One of the things they are working is dual-socket, dual-FSB workstations based on the new Stoakley platform, which uses the 1600MHz FSB Seaberg chipset.
The systems (two Intel white / black boxen and two HP xw8600 workstations) ran various apps including 3-D CAD on dual-screen HP setups. I checked one of the machines, and the Properties in My Computer tab gave me this (see photo): 3.2 GHz Pentium III Xeon. Interesting, how it identifies the true roots of Core 2 design, some would say...
There is a massive improvement in PCI-E bandwidth here. The machine demoed had 2 x 16 PCI-E slots, capable of supporting 5 Gbit/s PCI-E v 2 protocol. Good enough for any kind of SLI or Crossfire shot at them, at least this year.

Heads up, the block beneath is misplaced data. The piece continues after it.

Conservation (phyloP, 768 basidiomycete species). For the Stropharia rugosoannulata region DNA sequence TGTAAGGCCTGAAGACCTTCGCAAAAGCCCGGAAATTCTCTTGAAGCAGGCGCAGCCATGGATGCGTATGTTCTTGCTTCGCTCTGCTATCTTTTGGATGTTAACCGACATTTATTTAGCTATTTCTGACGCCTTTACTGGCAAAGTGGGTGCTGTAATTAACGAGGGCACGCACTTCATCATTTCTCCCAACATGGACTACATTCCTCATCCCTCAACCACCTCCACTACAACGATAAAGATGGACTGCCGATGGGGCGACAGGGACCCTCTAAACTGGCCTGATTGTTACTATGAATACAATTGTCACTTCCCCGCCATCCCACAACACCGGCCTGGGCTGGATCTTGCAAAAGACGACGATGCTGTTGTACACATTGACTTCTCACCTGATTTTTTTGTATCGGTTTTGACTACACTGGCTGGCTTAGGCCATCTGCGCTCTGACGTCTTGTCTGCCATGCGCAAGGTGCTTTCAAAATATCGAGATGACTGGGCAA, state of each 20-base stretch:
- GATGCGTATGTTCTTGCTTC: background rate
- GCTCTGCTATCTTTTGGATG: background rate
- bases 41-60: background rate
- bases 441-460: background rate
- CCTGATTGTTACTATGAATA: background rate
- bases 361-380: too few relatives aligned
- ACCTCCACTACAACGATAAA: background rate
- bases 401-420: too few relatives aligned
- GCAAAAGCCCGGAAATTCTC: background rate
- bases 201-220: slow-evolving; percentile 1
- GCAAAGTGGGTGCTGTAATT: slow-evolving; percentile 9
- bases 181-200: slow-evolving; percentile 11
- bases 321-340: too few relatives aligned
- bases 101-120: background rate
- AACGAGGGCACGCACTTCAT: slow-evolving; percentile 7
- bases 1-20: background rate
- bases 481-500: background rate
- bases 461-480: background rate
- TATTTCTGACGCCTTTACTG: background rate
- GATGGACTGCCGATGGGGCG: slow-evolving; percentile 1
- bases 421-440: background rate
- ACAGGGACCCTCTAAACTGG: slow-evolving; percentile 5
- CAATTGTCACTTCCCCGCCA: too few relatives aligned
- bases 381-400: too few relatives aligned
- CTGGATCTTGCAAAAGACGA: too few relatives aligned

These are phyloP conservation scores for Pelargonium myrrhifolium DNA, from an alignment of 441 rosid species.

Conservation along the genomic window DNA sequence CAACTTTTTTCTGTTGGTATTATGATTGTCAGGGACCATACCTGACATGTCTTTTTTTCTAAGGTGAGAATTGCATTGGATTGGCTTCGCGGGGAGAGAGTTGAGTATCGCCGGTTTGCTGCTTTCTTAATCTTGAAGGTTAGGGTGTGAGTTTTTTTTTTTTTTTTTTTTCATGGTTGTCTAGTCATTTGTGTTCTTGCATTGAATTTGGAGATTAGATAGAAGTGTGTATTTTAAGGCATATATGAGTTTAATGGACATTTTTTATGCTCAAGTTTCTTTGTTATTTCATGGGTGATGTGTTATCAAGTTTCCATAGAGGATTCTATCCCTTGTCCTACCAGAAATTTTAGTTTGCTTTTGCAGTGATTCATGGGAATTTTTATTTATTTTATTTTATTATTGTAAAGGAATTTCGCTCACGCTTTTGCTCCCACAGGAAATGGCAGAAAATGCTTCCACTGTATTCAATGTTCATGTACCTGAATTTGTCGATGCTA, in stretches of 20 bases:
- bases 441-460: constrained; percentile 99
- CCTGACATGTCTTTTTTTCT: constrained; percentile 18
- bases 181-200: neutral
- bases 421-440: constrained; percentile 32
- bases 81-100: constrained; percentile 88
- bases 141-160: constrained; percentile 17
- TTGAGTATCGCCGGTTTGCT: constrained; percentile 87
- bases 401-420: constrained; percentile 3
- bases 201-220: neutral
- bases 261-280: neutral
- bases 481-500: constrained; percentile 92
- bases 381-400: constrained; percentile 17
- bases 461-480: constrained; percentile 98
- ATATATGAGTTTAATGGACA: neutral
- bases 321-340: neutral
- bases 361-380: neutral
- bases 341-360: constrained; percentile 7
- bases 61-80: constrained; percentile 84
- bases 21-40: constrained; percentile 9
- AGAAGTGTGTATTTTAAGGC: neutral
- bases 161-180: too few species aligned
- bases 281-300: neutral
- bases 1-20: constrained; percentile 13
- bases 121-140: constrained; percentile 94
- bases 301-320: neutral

However, looks like FB-DIMMs are still the feature, or burden, of the new chipset. I don't know if that's smart, knowing that besides the latency and power consumption questions, FB-DIMMs don't even have an 800 MHz version suitable for in-sync matching with the FSBs and lower overall latency.
Sources say the chipset latency was nevertheless substantially improved by Intel, so let's see how much real problem is with FB-DIMMs then - if it was me, I'd have four DDR2-800 low-latency channels, with ECC optional. Yes, FB-DIMMs can theoretically give you 128 GB capacity, but I guess, for most workstation users, 16 GB in eight pieces of fast CL3 DDR2 DIMMs would be just the right deal for 2007.